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Processing Speech Recognition

Published: June 20, 2005

Processing Speech Recognition

The Speech Engine Services (SES) recognition engine interprets audio input from the user, so that a speech application can understand it and respond. The received audio may come from the telephony interface manager (TIM) software, or a device such as a Windows Mobile-based Pocket PC (Pocket PC).

Technically, this recognition process involves many steps.

  • The client (the TIM or mobile device) sends the audio stream to be recognized, along with an associated grammar, to Speech Engine Services (SES). The grammar is part of the speech application.

    Note   For SES with the default Microsoft-provided speech recognition (SR) engine, grammars must be in W3C-compliant XML format (uncompiled) or in context-free grammar (CFG) format (compiled). Other recognition engines may take grammars in other formats.

  • SES loads the application grammar, and sends it with the corresponding audio to SAPI.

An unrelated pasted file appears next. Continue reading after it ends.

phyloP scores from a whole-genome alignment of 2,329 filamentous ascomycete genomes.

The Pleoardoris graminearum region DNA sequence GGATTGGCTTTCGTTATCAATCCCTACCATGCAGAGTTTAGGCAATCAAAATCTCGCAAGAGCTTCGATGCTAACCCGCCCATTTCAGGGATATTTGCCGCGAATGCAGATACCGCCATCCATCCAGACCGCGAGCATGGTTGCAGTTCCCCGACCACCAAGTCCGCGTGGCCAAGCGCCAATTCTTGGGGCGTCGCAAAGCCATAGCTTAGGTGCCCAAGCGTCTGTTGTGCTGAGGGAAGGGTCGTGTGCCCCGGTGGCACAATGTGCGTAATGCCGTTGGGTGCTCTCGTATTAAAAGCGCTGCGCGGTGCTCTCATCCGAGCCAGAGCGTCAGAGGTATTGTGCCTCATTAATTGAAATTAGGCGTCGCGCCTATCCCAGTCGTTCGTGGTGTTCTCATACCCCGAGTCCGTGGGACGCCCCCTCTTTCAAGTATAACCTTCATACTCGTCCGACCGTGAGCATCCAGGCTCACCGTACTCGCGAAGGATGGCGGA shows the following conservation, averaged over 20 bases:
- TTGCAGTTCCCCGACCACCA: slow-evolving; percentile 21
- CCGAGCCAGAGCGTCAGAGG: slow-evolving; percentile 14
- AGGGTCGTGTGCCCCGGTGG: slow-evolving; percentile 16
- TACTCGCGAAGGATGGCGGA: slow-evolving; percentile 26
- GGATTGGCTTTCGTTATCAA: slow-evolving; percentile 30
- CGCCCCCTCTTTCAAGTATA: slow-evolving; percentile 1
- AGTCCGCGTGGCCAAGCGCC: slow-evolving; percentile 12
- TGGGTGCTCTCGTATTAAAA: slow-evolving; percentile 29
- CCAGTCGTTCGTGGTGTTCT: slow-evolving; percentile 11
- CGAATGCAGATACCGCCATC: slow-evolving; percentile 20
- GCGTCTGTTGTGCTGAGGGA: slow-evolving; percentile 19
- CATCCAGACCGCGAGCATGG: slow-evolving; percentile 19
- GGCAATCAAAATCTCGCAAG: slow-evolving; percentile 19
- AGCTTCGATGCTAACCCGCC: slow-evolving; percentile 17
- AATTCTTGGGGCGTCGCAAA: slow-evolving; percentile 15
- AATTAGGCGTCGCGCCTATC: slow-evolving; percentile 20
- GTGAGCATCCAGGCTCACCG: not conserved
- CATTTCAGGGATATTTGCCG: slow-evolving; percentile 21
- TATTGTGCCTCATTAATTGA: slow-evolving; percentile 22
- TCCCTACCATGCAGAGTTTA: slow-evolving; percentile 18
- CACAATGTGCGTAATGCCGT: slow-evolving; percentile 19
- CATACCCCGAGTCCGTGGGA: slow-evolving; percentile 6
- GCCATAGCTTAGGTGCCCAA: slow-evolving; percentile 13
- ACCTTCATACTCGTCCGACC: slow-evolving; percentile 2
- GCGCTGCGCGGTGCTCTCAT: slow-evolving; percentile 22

• SAPI parses the grammar into the appropriate rules, properties, and phrases, and passes it with the audio to an available SR engine.

  • The SR engine then performs the actual recognition work, passing the resulting data back to SAPI.

  • SAPI uses the application grammar to format the recognition results into SML output, passing this output back to SES.

  • SES in turn passes the SML-formatted result back to the client.

    single server deployment diagram

Remarks

The SR engine provided with Microsoft Speech Server supports W3C grammars only, not SAPI grammars. Specifically, SAPI grammars are no longer supported in XML format.

See Also

Producing Speech Output

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